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03/29/07 10:00 PM ET

Angels sign Shields to extension

Reliever has led AL in holds since start of 2004 season

LOS ANGELES -- Attaching higher value to a winning environment and security for his family than the possibility of a higher profile as a closer elsewhere, Scot Shields has signed a contract with the Angels keeping him in Anaheim through 2010.

Shields, second in Major League Baseball in holds the past three seasons, accepted a four-year deal worth $18 million on Thursday with a smile and a distinct sense of -- what else? -- relief.

"Closing isn't that important to me as long as we're winning games," Shields, 31, said, having opted to maintain his role as Francisco Rodriguez's main setup man. "I'm totally fine with that.

"With this team, take a look at the young guys we have, the future we have here. It's going to be fun -- especially with [owner Arte Moreno]. "He called while I was driving across the desert [from Arizona] yesterday and left a message on my phone, saying congratulations."

With 81 holds since the start of the 2004 season, Shields trails only the Padres' Scott Linebrink, who has 90. Shields led the AL with 31 holds last season and was second to Linebrink, who had 36.

"He's as reliable [a setup man] as there is," manager Mike Scioscia said. "Bottom line is what a guy does on the field, and he's as good as it gets.

"His length, a power arm at the back end of the game, that's important. Percy [Troy Percival], Frankie, Scotty, they have been a big part of our success. When you're talking about a guy who gets five or six outs, that's almost like having two power arms."

The contract, announced by club vice president/general manager Bill Stoneman, replaces the one-year contract Shields signed in February.

"Scot has been crucial to the success of our bullpen," Stoneman said. "He is one of the most reliable and resilient relievers in the game, and we are thrilled to keep him in an Angel uniform for a while."

The Angels now have nine players signed through the 2008 season and five players under contract through the 2009 campaign: Garret Anderson ('08), Vladimir Guerrero ('08), Chone Figgins ('08), Robb Quinlan ('08), Kelvim Escobar ('09), John Lackey ('09), Justin Speier ('10), Shields ('10) and Gary Matthews Jr. ('11).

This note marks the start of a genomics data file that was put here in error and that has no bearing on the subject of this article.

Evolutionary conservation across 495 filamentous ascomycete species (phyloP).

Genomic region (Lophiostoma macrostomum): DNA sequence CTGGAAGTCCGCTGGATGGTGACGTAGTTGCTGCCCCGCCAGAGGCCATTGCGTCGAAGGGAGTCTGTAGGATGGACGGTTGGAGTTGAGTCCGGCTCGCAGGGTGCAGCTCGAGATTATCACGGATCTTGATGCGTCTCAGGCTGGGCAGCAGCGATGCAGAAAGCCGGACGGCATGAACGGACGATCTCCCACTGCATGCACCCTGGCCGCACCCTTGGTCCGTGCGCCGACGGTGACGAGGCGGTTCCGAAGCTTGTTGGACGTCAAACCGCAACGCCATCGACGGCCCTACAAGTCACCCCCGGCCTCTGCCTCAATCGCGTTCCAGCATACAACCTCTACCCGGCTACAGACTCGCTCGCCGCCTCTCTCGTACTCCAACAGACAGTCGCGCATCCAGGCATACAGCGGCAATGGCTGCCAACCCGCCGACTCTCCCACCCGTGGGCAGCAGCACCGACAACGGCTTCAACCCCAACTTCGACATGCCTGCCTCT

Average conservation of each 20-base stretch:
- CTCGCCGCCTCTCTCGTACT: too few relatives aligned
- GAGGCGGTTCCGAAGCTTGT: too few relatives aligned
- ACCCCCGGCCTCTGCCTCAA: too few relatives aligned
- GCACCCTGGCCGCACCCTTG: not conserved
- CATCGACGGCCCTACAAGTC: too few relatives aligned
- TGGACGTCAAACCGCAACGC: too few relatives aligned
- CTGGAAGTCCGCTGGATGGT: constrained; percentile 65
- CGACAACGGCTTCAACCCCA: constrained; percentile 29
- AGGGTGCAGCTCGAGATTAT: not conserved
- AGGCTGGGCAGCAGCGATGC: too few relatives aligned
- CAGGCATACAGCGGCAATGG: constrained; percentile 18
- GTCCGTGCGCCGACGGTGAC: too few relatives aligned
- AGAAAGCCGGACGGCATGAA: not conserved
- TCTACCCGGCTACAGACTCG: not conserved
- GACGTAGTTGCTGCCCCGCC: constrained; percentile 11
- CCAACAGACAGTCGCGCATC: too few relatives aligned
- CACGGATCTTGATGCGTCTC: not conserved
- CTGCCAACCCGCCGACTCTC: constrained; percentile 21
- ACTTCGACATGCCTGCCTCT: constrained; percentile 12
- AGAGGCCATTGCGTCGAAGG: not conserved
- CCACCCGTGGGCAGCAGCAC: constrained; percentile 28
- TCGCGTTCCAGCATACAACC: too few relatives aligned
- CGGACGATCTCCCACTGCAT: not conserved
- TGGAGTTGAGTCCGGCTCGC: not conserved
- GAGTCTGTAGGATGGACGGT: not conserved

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"I'm going to play this game until they say I can't play any more," Shields said. "Hopefully, I'll have another chance to sign another contract in four more years -- hopefully, right here."

Shields alluded to the possibility he could be traded before the contract expires, but, whatever happens, he feels he has secured the futures of daughters Kayla and Ella. Shields and the former Jaimie McGovern were married on Oct. 20, 2000.

"My two daughters will be set for life -- that was the main thing," Shields said, adding that he excitedly phoned his parents and brothers when the deal was completed. "That shows how much they respect me -- and how much I respect them. It's a mutual thing.

"They've run me out there a lot, and the next four years, I want to do the same thing."

With Rodriguez eligible for free agency after the 2008 season, Shields could be a fallback closer -- not that he's thinking in those terms.

"Me and Frankie have a good relationship," Shields said. "I would like to be Frankie's setup man the rest of his career."

Shields made 13 starts in 2003, but no longer gives serious thought to starting, having grown increasingly comfortable with making the eighth inning his domain.

"We had him in the rotation in 2003 for a while," Scioscia said, "but he was going to be too valuable using him three or four times a week rather than one or two."

Shields was 7-7 in 2006 with two saves and a 2.87 ERA, working 87 2/3 innings. He ranked fourth among American League pitchers in appearances with 74, the second highest for a season in club history behind his own standard of 78 games, set in 2005.

Over the last three seasons, Shields has worked 284 2/3 innings, most by any reliever in the Majors. His 291 strikeouts over the same span rank fourth among Major League relievers.

Shields enters the 2007 season with 31 career relief wins, three shy of tying the Angels' career record of 34 by Dave LaRoche.

A late draft pick in 1997, in the 38th round of the First-Year Player Draft out of Fort Lauderdale (Fla.) High School, Shields has a 35-29 career record with 14 saves and a 2.81 ERA in 293 games, 14 as a starter.

Shields has made 11 postseason appearances and was a member of the Angels' 2002 World Series championship team.

Lyle Spencer is a reporter for MLB.com. This story was not subject to the approval of Major League Baseball or its clubs.